“And also they know that it would hurt you a lot if they did this thing in that area, or near to there,” he continued. “To me it seems like more of an offense on their part for them to go ahead and do it anyways knowing that it’s going to cause offense, and knowing that it’s going to hurt you. If they don’t know that, then obviously it’s not [the same], they just don’t know. But I find that hard to believe in seeing a lot of times the vehemence and rage that you even see on their side towards the Catholic Church.”
Catholic Sydney resident Charlie Bakhos responded by organizing the public prayer on the steps of the cathedral on the night of the Heaps Gay show, even as Bakhos was in Lebanon. In a video he posted on a “Christian Lives Matter” Facebook forum, he lamented the use of the cathedral image on the Heaps Gay flyer.
“To me, it’s a like a big mockery to the Catholic Church, and to Christianity in general,” said Bakhos. “I call every Christian in Australia, in Sydney, and around the world. I’m calling everyone to pray the rosary, be peaceful, don’t cause any trouble. Through prayer, anything can be solved through Jesus Christ.”
An online petition was also launched, protesting both the use of the St. Mary’s Cathedral image to advertise an LGBT show, and the close proximity of the LGBT show to a Christian church.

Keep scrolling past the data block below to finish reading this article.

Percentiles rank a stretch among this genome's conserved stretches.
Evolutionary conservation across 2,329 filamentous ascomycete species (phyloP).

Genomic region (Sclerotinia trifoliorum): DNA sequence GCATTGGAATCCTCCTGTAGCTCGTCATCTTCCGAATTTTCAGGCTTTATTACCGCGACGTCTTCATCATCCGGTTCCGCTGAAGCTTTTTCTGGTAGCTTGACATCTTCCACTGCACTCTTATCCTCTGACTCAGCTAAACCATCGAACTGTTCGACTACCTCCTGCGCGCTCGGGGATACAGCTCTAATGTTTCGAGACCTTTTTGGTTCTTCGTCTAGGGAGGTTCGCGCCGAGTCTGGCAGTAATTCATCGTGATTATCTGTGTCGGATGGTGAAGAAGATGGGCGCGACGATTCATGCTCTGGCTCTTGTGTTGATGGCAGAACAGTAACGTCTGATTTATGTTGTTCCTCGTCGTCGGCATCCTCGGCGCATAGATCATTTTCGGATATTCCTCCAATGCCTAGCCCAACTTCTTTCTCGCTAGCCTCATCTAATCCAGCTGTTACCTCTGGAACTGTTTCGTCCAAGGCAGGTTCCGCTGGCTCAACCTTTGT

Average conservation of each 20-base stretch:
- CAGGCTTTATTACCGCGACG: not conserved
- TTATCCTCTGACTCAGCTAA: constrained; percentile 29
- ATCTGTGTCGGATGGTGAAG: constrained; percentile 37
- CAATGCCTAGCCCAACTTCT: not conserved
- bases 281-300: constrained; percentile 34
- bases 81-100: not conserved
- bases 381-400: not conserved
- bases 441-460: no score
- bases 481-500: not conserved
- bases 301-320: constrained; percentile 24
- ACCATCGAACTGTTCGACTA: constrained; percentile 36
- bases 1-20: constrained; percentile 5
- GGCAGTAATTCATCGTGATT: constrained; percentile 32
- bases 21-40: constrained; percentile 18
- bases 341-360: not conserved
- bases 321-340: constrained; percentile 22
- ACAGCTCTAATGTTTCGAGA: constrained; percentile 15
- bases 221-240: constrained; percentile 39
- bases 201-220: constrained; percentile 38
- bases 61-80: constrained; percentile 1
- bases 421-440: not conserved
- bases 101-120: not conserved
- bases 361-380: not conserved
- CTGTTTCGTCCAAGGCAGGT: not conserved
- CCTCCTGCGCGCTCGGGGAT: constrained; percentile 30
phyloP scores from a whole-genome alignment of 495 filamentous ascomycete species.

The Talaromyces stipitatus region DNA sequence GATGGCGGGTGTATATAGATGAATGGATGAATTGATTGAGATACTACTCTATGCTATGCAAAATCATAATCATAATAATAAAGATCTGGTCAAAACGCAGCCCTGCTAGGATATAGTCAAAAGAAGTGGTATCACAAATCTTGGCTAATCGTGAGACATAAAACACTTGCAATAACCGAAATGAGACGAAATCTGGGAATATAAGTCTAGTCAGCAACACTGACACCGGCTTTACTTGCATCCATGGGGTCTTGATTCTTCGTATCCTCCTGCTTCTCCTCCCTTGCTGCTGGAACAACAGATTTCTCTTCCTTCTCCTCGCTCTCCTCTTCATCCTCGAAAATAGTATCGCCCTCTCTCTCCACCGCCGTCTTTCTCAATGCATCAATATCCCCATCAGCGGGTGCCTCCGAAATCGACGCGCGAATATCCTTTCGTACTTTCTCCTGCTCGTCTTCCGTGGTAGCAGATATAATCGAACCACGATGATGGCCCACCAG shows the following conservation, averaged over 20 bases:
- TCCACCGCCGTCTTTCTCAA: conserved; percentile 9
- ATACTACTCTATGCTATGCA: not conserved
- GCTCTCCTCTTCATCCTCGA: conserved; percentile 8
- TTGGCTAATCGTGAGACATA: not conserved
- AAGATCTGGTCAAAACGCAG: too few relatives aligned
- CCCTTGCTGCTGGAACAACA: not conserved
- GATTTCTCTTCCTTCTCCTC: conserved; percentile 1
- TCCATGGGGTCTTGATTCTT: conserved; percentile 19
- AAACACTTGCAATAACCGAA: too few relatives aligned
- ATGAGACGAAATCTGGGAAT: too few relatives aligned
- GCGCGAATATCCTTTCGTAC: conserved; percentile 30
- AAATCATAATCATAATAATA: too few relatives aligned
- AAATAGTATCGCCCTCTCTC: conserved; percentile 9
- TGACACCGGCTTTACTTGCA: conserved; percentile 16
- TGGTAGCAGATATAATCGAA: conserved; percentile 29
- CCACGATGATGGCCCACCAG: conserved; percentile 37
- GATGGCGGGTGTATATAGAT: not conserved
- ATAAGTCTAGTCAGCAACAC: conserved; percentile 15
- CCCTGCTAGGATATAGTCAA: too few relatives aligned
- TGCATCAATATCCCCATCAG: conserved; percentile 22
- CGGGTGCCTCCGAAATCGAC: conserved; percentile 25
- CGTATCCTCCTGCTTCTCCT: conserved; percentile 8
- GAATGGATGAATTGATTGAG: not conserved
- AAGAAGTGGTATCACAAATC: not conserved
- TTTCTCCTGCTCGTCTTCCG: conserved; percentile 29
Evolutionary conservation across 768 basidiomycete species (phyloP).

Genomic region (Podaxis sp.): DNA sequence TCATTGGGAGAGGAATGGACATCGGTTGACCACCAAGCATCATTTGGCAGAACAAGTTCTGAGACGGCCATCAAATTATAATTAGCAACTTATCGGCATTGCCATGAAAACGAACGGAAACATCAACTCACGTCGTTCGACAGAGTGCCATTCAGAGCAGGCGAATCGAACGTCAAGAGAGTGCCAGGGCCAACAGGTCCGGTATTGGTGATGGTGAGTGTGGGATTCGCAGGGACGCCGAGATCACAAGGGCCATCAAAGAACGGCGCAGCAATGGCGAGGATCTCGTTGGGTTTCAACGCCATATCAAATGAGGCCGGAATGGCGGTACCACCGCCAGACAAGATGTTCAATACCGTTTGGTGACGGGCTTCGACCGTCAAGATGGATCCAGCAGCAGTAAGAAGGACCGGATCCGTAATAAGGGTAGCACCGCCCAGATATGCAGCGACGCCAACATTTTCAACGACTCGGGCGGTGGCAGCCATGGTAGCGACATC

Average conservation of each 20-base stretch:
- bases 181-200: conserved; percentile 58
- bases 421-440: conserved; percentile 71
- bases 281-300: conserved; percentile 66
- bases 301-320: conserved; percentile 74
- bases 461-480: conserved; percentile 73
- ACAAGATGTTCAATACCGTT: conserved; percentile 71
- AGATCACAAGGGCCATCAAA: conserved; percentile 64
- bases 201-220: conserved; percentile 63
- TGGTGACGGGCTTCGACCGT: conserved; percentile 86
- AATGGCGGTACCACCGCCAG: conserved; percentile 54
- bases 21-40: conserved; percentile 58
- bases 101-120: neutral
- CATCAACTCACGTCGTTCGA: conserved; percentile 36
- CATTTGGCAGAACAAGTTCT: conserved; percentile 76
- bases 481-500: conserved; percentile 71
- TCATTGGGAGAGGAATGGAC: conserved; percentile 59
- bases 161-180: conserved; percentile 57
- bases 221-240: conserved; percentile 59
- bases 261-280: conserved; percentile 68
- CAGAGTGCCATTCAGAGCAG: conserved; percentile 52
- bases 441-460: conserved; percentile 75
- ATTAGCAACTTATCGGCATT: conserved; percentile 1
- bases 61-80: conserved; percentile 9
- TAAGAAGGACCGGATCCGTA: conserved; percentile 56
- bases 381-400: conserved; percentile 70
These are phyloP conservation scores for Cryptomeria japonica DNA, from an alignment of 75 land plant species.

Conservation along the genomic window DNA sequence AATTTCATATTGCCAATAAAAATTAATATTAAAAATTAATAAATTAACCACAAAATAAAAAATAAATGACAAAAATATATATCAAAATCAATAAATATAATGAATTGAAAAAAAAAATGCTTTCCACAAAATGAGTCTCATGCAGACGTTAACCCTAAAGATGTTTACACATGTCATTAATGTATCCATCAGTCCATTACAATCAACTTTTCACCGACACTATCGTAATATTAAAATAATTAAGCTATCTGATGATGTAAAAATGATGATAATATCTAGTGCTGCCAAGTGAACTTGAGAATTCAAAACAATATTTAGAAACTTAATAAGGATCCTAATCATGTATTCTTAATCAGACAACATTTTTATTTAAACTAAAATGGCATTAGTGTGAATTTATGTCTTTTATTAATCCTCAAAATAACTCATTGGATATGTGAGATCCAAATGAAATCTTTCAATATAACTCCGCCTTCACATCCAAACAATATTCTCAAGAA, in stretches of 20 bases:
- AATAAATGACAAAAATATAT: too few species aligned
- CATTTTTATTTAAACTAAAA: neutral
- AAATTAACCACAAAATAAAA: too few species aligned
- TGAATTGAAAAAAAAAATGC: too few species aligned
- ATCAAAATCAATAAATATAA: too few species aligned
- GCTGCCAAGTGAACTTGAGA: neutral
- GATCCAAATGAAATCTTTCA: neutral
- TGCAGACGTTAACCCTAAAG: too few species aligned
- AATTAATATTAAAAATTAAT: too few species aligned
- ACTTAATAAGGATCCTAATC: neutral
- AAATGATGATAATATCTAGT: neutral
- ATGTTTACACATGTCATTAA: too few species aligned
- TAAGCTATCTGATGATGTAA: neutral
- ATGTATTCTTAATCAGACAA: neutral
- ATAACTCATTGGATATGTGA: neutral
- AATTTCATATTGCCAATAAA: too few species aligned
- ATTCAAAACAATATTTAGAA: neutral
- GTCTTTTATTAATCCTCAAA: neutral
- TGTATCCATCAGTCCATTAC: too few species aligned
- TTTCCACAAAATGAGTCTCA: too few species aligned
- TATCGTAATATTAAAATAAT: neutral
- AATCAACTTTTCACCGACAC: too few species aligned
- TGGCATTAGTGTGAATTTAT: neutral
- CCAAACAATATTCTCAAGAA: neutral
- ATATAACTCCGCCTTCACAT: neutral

The evening of the Heaps Gay show, hundreds of Catholics, along with a few traditional Catholic priests, gathered on the steps of St. Mary’s Cathedral to pray the rosary on their knees.
One show performer thought the group was “trying to drown out the music with hymns,” according to PEDESTRIAN.TV. “You could definitely see and hear the Christians,” they said.
Many Australians — including an overwhelming number of commenters who criticized Archbishop Fisher’s Facebook post — perceived the objection to the concert’s use of the cathedral for advertising, and the show’s closeness to the church, as hateful and prejudiced.
One Facebook user commented, “How very inclusive of you. Great to see you respecting others, showing compassion…oh wait, you did the very opposite…shame on you Anthony!”
Another said, “I encourage everyone to give up prejudice and hate for Lent this year, who knows, maybe you’ll stay like that forever too!”
Sydney Lord Mayor Clover Moore told The Sydney Morning Herald ahead of the protest: “There is no place for hate, intolerance or the sowing of division. We have made great strides toward equality, but it is sadly clear there is much work left to ensure LBGTI communities live free from discrimination.”